• Coating compounds, such as coupling agents, may be dispersed into the fly ash. The coating compounds are typically mixed with the fly ash in order to ready the ash for use as a filler in plastics. Exemplary compounds that may be used as coupling agents include stearic acid, stearate salts, aminosilanes, chlorosilanes, amidosilanes, vinyl silanes, and organotitanates. Each of these components can be dispersed as a liquid solution. [0042]
  • Referring to FIG. 5, an alternative embodiment of the invention is shown in relation to a fly ash storage silo [0043] 13 positioned for discharge into a mobile container 17. The example is provided with the particular description of a sacrificial agent having glycol and sulfonate components as the treatment fluid for exemplary purposes.
  • According to this embodiment, the operational parameters of the fly ash treatment system are controlled by an automated controller such as a programmable operator control station (OCS) capable of monitoring several inputs and of simultaneously controlling several outputs. An exemplary OCS is the Mini OCS™ available from GE Fanuc, Charlottesville, Va. [0044]
  • The OCS [0045] 100 is operationally connected to the silo discharge valve 70, a glycol supply pump 24 and sulfonate supply pump 44. The OCS 100 is also operationally connected to the mobile container scale 80 through a scale indicator 82. Once information concerning the fly ash carbon content is manually entered into the OCS 100, the OCS is capable of automatically opening the silo discharge valve 70 and operating the glycol supply pump 24 and sulfonate supply pump 44 in order to supply proper amounts of, and a proper ratio of, treating fluid. By monitoring the rate of weight change indicated by the scale indicator 82, the OCS 100 may adjust the pump speeds 24, 44 depending upon the measured flow rate of fly ash into the mobile container 17. In addition, the OCS 100 may automatically close the silo discharge valve 70 when the weight of the mobile container 17 nears its maximum capacity, or the silo discharge valve 70 may be closed manually.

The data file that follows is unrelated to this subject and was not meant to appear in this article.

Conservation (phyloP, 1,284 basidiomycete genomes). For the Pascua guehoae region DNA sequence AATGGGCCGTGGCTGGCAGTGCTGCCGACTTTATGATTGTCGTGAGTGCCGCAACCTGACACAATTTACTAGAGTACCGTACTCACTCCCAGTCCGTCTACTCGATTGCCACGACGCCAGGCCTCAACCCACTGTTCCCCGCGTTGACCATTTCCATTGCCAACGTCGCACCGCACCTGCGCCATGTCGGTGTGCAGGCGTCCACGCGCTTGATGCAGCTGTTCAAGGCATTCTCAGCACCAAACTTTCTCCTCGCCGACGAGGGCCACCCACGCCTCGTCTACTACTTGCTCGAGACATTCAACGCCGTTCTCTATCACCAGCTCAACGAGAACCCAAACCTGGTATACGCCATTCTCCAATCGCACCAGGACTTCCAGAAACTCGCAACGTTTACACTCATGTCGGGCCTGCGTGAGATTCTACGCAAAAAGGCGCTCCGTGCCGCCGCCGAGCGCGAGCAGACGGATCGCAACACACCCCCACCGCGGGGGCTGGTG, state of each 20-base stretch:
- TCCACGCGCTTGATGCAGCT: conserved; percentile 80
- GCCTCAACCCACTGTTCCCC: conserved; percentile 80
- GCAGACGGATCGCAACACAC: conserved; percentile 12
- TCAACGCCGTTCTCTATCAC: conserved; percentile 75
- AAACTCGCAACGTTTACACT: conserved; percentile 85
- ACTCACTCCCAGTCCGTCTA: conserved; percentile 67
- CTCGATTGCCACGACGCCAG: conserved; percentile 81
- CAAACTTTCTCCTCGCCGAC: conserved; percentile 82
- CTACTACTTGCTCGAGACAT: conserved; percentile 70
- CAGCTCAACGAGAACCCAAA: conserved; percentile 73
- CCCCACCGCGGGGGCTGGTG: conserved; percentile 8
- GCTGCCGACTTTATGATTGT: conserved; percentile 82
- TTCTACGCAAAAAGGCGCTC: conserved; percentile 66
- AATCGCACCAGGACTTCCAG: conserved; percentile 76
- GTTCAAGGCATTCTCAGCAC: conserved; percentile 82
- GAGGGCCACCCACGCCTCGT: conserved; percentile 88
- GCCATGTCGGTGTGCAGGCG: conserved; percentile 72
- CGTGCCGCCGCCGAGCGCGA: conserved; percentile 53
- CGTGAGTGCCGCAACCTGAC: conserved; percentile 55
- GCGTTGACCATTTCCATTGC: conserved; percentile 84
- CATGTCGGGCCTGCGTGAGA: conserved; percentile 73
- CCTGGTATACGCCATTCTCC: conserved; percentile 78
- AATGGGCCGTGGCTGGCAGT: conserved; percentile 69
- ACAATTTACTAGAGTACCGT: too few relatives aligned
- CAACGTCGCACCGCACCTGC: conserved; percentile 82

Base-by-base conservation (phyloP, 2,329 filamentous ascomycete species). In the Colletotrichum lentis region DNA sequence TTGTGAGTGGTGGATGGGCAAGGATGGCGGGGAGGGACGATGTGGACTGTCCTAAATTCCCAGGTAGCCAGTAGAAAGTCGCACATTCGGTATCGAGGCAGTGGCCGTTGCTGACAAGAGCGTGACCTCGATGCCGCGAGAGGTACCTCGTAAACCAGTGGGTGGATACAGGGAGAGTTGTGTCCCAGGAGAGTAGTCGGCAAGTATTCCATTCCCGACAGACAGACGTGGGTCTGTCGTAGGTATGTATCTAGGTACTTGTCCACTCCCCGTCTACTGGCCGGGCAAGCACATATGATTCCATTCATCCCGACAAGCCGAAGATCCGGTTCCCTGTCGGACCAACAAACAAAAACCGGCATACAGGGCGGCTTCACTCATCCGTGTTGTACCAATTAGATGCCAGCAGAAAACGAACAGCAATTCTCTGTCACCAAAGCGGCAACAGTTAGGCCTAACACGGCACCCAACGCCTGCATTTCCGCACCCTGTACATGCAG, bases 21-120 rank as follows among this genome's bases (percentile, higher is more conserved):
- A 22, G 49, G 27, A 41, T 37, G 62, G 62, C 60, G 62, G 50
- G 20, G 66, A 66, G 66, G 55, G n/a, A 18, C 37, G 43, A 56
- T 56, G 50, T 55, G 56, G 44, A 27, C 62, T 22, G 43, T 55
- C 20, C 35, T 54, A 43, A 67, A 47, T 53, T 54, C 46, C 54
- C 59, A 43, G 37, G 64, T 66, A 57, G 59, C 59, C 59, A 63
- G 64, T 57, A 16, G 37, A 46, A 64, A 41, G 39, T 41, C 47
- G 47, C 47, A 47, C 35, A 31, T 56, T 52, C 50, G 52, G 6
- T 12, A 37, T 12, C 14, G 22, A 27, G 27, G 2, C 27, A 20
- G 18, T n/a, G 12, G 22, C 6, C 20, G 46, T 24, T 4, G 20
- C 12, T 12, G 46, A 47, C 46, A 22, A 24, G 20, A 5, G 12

• Glycol is supplied to the pump [0046] 24 from a glycol supply 22, and sulfonate is supplied to the pump 44 from a sulfonate supply 42. The output of both pumps 24 and 44 is combined into the treating fluid feed line 26. Fluid from the treating fluid feed line 26 is introduced to the silo discharge 15 through one or more discharge nozzles 30. The discharge nozzle 30 preferably distributes the treating fluid into the silo discharge 15 as a well-dispersed spray or mist.
  • An exemplary spray nozzle with excellent dispersion characteristics is an automatic air atomizing spray nozzle such as model 1/4JAU, available from Spring Systems Co., Wheaton, Ill. The automatic air atomizing spray nozzle operates by passing a continuous stream of high pressure air through the nozzle body. The treating fluid from feed line [0047] 26 is atomized upon mixing with the stream of high pressure air and flows into the silo discharge 15 as a well-dispersed mist. The spray nozzle has a pin-type trigger device which may rapidly open or close the treating fluid feed into the air stream. Both the air stream and the pin trigger may be controlled by the OCS 100 through flow control devices 104 and 102, respectively.